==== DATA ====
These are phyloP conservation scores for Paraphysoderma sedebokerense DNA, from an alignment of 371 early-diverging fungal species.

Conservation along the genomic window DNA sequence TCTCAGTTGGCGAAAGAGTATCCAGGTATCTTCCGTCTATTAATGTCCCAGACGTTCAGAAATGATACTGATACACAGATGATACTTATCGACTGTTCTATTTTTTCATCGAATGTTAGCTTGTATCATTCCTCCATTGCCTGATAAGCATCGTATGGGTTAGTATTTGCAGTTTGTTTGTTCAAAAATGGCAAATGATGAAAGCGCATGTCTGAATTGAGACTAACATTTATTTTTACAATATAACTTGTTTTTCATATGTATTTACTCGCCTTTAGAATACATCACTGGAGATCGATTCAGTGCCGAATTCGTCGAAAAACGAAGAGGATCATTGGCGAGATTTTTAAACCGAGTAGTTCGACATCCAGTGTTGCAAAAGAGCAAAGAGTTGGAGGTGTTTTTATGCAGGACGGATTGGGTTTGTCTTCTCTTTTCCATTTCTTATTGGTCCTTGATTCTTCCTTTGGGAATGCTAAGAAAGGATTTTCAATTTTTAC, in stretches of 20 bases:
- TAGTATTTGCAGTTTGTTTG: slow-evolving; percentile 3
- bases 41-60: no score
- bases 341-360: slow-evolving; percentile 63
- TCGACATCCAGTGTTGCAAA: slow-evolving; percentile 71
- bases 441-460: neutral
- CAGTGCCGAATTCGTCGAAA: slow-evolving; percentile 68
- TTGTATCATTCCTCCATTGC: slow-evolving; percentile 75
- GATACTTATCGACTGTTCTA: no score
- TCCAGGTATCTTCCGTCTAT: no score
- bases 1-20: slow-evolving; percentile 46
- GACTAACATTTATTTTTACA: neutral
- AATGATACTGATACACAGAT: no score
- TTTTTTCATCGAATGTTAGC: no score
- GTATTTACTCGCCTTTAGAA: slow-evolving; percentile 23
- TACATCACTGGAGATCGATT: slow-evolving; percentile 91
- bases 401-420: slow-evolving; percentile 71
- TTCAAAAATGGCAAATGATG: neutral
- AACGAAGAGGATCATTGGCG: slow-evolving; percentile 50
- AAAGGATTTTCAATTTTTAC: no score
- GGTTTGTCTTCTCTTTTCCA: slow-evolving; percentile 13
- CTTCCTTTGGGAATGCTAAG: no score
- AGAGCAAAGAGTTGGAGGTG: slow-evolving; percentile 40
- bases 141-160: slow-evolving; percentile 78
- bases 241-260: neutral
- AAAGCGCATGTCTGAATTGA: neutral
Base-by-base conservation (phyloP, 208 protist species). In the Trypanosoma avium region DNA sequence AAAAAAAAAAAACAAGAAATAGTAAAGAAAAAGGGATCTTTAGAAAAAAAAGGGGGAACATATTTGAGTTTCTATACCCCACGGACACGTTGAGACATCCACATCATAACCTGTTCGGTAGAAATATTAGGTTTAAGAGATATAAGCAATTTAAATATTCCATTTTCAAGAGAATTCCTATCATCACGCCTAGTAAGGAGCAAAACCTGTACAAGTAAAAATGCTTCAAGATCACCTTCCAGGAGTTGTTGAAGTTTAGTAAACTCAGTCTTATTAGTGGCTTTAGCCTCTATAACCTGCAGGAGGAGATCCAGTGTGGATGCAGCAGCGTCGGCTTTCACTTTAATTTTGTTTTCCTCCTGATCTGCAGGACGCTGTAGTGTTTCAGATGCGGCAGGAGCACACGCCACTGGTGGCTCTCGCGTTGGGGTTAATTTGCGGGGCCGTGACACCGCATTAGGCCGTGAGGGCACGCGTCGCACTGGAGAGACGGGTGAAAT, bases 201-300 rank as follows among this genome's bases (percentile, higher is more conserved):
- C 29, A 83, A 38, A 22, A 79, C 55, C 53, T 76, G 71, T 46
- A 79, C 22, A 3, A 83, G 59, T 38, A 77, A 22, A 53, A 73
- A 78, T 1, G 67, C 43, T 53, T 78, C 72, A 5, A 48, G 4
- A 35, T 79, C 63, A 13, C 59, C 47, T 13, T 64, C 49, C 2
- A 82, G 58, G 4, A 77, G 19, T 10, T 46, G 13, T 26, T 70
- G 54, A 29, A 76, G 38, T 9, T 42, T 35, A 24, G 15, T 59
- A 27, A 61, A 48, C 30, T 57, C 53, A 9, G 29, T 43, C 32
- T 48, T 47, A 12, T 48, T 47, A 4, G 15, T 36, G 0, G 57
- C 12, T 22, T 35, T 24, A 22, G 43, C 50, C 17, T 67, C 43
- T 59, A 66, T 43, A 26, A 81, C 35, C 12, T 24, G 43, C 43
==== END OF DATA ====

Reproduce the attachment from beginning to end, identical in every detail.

These are phyloP conservation scores for Paraphysoderma sedebokerense DNA, from an alignment of 371 early-diverging fungal species.

Conservation along the genomic window DNA sequence TCTCAGTTGGCGAAAGAGTATCCAGGTATCTTCCGTCTATTAATGTCCCAGACGTTCAGAAATGATACTGATACACAGATGATACTTATCGACTGTTCTATTTTTTCATCGAATGTTAGCTTGTATCATTCCTCCATTGCCTGATAAGCATCGTATGGGTTAGTATTTGCAGTTTGTTTGTTCAAAAATGGCAAATGATGAAAGCGCATGTCTGAATTGAGACTAACATTTATTTTTACAATATAACTTGTTTTTCATATGTATTTACTCGCCTTTAGAATACATCACTGGAGATCGATTCAGTGCCGAATTCGTCGAAAAACGAAGAGGATCATTGGCGAGATTTTTAAACCGAGTAGTTCGACATCCAGTGTTGCAAAAGAGCAAAGAGTTGGAGGTGTTTTTATGCAGGACGGATTGGGTTTGTCTTCTCTTTTCCATTTCTTATTGGTCCTTGATTCTTCCTTTGGGAATGCTAAGAAAGGATTTTCAATTTTTAC, in stretches of 20 bases:
- TAGTATTTGCAGTTTGTTTG: slow-evolving; percentile 3
- bases 41-60: no score
- bases 341-360: slow-evolving; percentile 63
- TCGACATCCAGTGTTGCAAA: slow-evolving; percentile 71
- bases 441-460: neutral
- CAGTGCCGAATTCGTCGAAA: slow-evolving; percentile 68
- TTGTATCATTCCTCCATTGC: slow-evolving; percentile 75
- GATACTTATCGACTGTTCTA: no score
- TCCAGGTATCTTCCGTCTAT: no score
- bases 1-20: slow-evolving; percentile 46
- GACTAACATTTATTTTTACA: neutral
- AATGATACTGATACACAGAT: no score
- TTTTTTCATCGAATGTTAGC: no score
- GTATTTACTCGCCTTTAGAA: slow-evolving; percentile 23
- TACATCACTGGAGATCGATT: slow-evolving; percentile 91
- bases 401-420: slow-evolving; percentile 71
- TTCAAAAATGGCAAATGATG: neutral
- AACGAAGAGGATCATTGGCG: slow-evolving; percentile 50
- AAAGGATTTTCAATTTTTAC: no score
- GGTTTGTCTTCTCTTTTCCA: slow-evolving; percentile 13
- CTTCCTTTGGGAATGCTAAG: no score
- AGAGCAAAGAGTTGGAGGTG: slow-evolving; percentile 40
- bases 141-160: slow-evolving; percentile 78
- bases 241-260: neutral
- AAAGCGCATGTCTGAATTGA: neutral
Base-by-base conservation (phyloP, 208 protist species). In the Trypanosoma avium region DNA sequence AAAAAAAAAAAACAAGAAATAGTAAAGAAAAAGGGATCTTTAGAAAAAAAAGGGGGAACATATTTGAGTTTCTATACCCCACGGACACGTTGAGACATCCACATCATAACCTGTTCGGTAGAAATATTAGGTTTAAGAGATATAAGCAATTTAAATATTCCATTTTCAAGAGAATTCCTATCATCACGCCTAGTAAGGAGCAAAACCTGTACAAGTAAAAATGCTTCAAGATCACCTTCCAGGAGTTGTTGAAGTTTAGTAAACTCAGTCTTATTAGTGGCTTTAGCCTCTATAACCTGCAGGAGGAGATCCAGTGTGGATGCAGCAGCGTCGGCTTTCACTTTAATTTTGTTTTCCTCCTGATCTGCAGGACGCTGTAGTGTTTCAGATGCGGCAGGAGCACACGCCACTGGTGGCTCTCGCGTTGGGGTTAATTTGCGGGGCCGTGACACCGCATTAGGCCGTGAGGGCACGCGTCGCACTGGAGAGACGGGTGAAAT, bases 201-300 rank as follows among this genome's bases (percentile, higher is more conserved):
- C 29, A 83, A 38, A 22, A 79, C 55, C 53, T 76, G 71, T 46
- A 79, C 22, A 3, A 83, G 59, T 38, A 77, A 22, A 53, A 73
- A 78, T 1, G 67, C 43, T 53, T 78, C 72, A 5, A 48, G 4
- A 35, T 79, C 63, A 13, C 59, C 47, T 13, T 64, C 49, C 2
- A 82, G 58, G 4, A 77, G 19, T 10, T 46, G 13, T 26, T 70
- G 54, A 29, A 76, G 38, T 9, T 42, T 35, A 24, G 15, T 59
- A 27, A 61, A 48, C 30, T 57, C 53, A 9, G 29, T 43, C 32
- T 48, T 47, A 12, T 48, T 47, A 4, G 15, T 36, G 0, G 57
- C 12, T 22, T 35, T 24, A 22, G 43, C 50, C 17, T 67, C 43
- T 59, A 66, T 43, A 26, A 81, C 35, C 12, T 24, G 43, C 43